- Publisher / Year
- Akademische Druck- u. Verlagsanstalt (ADEVA) – Graz, 1983
- Limited edition:
Cod. Vat. Ms. Pal. graec. 431 - Array (Vatican City, State of the Vatican City)
Originating from a time of Byzantine military resurgence and the so-called Macedonian Renaissance, the Joshua Roll is a gem of the Biblioteca Apostolica Vaticana in Rome. Executed in two or three stages in the 10th century by artists of the Imperial School, the Joshua Roll is absolutely unique and unrivalled in the whole world. The work reflects the artisic flowering of 10th century Byzantium, and may have been created in celebration of a string of military successes that brought the Holy Land back under the rule of the Byzantines. It presents the Old Testament Book of Joshua in an illustrated cycle resembling a frieze, executed in grisaille painting.
One of the most magnificent surviving manuscripts of the Imperial Court School of Byzantium is the Joshua Roll now kept in the Biblioteca Apostolica Vaticana in Rome. It was made in the 10th century, at the time of the so-called Macedonian Renaissance, and presents the Old Testament Book of Joshua in an illustrated cycle resembling a frieze, executed in grisaille painting. These illustrated book rolls could well have been derived from classical triumph columns whose artistic contents were rediscovered at the time when our manuscript was made. The Joshua Roll is generally thought to go back to Greco-Roman forms and painting. It was executed in two or three stages in the 10th century by artists of the Imperial School who worked in a team and bestowed to it the appearance that we know today. Both the drawings and paintings contained in the book are the work of various hands, and we may rightly assume that the coloring was added at a later stage. The text is a mixture of Greek majuscule and minuscule forms, containing extracts from relevant Bible scenes as well as some additions to ensure a better understanding of the individual episodes.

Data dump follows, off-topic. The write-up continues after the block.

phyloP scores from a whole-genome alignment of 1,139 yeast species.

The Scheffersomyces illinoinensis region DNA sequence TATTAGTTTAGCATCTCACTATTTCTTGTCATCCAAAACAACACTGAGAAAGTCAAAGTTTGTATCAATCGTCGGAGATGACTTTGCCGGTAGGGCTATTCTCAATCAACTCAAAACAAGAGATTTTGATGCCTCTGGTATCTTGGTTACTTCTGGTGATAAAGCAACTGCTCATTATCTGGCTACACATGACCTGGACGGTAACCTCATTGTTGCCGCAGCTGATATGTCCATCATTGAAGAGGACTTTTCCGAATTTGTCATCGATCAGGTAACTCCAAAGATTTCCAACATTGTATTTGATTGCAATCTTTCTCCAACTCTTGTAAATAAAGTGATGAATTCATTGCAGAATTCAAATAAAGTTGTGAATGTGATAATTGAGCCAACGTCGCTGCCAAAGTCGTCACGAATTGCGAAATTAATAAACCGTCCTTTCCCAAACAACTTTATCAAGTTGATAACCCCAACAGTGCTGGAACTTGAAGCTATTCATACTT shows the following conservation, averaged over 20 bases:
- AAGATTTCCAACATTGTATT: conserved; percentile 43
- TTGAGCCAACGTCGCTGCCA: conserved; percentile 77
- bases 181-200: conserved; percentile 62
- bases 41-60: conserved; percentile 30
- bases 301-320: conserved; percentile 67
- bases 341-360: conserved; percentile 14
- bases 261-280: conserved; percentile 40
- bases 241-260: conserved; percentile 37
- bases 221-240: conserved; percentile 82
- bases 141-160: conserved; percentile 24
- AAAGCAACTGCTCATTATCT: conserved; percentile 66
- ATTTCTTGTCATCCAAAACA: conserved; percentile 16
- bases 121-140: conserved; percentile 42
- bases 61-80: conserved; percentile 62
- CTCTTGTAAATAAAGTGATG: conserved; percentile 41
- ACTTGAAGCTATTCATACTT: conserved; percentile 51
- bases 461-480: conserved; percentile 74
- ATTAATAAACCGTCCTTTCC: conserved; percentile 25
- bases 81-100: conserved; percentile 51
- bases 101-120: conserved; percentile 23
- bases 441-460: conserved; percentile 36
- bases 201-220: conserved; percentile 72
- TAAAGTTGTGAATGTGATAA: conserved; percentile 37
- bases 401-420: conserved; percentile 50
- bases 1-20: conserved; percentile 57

The Joshua Roll is absolutely unique and unrivalled in the whole world. Although little is known about the occasion for which this monumental manuscript of the Old Testament Book of Joshua was made, it seems likely that the codex was intended to glorify the military success of the Byzantine people in the Holy Land. For the first time after an extended period of defense, they were finally able to reassert themselves against the Arabs in the 10th century.
Although a small part is missing at the beginning of the Book of Joshua, the central piece of this sixth book of the Old Testament – according to the current counting method – has survived in a complete and full version. Its Greek Bible texts correspond to the Septuagint.